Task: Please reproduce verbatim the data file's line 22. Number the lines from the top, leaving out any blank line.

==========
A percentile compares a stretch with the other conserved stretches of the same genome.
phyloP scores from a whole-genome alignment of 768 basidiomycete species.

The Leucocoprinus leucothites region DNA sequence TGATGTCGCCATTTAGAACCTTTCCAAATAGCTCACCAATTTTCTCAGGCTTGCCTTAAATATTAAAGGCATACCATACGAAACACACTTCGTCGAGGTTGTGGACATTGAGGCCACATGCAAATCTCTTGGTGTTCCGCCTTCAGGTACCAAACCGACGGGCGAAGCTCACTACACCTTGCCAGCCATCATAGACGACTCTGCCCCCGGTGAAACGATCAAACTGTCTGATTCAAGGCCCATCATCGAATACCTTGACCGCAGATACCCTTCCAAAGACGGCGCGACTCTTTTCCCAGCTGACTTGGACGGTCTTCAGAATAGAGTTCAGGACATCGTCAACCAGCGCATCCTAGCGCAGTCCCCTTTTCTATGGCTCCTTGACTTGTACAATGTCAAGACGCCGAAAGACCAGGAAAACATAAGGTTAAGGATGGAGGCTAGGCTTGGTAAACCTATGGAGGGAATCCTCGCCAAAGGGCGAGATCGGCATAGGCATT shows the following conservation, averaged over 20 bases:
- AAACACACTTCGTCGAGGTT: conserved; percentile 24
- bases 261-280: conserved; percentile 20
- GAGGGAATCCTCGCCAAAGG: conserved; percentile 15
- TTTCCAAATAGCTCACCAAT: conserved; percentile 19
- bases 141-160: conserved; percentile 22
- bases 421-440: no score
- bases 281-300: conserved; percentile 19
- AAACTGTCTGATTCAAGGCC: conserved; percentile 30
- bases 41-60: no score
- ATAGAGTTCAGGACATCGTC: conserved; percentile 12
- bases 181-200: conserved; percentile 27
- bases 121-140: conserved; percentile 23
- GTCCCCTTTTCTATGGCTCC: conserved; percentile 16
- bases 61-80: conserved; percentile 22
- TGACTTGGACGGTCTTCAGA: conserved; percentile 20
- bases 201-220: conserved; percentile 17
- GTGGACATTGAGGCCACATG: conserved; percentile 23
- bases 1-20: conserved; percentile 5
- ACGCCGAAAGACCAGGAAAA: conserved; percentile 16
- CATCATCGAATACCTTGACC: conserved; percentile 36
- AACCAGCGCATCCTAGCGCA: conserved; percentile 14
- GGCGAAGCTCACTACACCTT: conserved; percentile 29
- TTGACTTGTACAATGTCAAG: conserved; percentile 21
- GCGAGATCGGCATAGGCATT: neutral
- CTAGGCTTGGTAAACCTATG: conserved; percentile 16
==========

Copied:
- ACGCCGAAAGACCAGGAAAA: conserved; percentile 16